Credit crisis to blame, carrier says; latest of three groups impacted
CALIFORNIA – A workers’ compensation self-insurance pool of vintners has become the latest victim of the credit crisis.
The Vintners and Independent Producers Self-Insurance Program, which includes Seghesio, Schug and Rombauer among 27 other wine members, submitted a request to close the group early this month.
“It’s a shame because it was set up to be a great long-term solution,” said Peter Seghesio, a board member for the group and chief executive officer and winegrower for Seghesio Wineries Inc.
“Early on the savings were tremendous because rates were just crazy, but then the market caught us in the back half of the program and savings were just not as great.”
It is the third group managed by administrator Compensation Risk Managers of California to ask for a closure in the last two months, according to the state agency that regulates the groups.
“Self insurance is fairly new anyhow, and it’s difficult to tell if it’s just the vintners or the industry in general,” said Jim Ware, an official with the Department of Industrial Relations Office of Self Insurance.
“But we’ve never had anyone close two groups in one month.”
He said California requires groups to finance claims at a higher than normal actuarial projection, which makes funding the programs difficult compared with other states. A spokesman for the administrator, which is a division of umbrella CRM Holdings, said the group chose to discontinue operations after failure to receive bond financing.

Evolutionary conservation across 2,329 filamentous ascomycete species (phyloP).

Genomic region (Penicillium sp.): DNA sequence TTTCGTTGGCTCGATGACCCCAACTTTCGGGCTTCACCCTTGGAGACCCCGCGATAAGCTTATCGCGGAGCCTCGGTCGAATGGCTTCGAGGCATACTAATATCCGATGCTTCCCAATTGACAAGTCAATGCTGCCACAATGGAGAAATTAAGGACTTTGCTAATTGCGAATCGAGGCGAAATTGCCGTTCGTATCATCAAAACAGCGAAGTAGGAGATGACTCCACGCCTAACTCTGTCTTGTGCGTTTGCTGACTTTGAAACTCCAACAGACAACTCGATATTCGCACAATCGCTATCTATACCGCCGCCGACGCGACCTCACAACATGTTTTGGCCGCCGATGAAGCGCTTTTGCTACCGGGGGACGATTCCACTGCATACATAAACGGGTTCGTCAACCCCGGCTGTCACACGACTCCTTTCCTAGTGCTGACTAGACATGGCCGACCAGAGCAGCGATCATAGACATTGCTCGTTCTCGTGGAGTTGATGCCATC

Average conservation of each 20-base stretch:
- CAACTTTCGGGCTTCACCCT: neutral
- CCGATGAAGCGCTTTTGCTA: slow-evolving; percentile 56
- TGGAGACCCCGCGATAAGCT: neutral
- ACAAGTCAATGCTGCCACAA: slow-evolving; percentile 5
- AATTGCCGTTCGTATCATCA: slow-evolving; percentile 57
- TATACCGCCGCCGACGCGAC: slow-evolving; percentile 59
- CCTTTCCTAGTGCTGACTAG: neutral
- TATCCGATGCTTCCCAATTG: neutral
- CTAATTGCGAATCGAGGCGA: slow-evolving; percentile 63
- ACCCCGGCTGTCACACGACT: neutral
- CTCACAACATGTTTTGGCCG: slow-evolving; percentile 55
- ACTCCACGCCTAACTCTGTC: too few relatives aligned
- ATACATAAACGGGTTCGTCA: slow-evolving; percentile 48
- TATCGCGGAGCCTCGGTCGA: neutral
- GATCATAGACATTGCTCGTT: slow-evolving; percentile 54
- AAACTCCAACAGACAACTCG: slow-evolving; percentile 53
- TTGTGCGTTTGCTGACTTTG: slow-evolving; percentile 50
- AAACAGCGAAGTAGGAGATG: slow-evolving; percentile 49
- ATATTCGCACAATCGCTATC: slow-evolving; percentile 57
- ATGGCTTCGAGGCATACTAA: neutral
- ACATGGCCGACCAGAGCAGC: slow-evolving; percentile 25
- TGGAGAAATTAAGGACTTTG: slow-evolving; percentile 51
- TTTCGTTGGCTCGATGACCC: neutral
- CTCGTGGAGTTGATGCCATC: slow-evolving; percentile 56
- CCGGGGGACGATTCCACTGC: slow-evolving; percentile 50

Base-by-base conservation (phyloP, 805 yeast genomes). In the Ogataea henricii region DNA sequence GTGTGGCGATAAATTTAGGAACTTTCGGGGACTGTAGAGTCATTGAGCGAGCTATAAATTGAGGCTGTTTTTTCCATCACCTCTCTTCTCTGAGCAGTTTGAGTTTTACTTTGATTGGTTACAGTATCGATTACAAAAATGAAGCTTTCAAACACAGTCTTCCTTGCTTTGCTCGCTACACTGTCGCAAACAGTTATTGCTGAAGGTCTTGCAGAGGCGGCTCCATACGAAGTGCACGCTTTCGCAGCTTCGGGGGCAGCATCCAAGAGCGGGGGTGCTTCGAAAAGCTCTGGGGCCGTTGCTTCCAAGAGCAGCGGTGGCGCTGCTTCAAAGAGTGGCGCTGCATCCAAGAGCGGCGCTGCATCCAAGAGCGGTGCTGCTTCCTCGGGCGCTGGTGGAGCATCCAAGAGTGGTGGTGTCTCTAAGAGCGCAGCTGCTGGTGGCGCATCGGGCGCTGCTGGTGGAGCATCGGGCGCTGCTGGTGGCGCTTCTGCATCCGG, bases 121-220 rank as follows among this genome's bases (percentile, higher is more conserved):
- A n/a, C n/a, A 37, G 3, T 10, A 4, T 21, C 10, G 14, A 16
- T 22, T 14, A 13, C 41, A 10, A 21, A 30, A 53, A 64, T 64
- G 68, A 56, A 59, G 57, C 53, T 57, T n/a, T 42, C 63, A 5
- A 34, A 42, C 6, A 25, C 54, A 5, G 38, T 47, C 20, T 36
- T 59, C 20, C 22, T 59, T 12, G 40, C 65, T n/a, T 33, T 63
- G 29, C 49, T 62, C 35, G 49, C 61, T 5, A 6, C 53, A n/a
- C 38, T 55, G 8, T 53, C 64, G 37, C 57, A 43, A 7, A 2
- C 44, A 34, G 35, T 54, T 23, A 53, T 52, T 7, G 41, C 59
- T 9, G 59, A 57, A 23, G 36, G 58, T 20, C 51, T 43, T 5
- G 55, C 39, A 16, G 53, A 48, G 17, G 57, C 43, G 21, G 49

“The primary reason was they could not secure an uncollateralized surety bond, with the credit market how it is right now, and without one they cannot grow,” said spokesman Peter Barden.
“It made sense to shut it down while it was still solvent.”
The board for the vintners group, created just four years ago, said it officially closed the program Dec. 1 but does not expect to receive state approval until Feb. 1 or later.
A 113-member auto dealer group and another plastics manufacturers program, both administered by CRM, also asked the state to close recently.
Last year, CRM was forced to stop administering self insurance in New York after it was accused of under-reserving for claims.
Before a group can officially dissolve, the state must audit all claims and ensure reserves can pay them. All members are also required to prove they have coverage from another carrier.
CRM manages three other self-insurance groups in California, including those for health care, building contractors and bankers, but the company said it does not plan to close them at this time.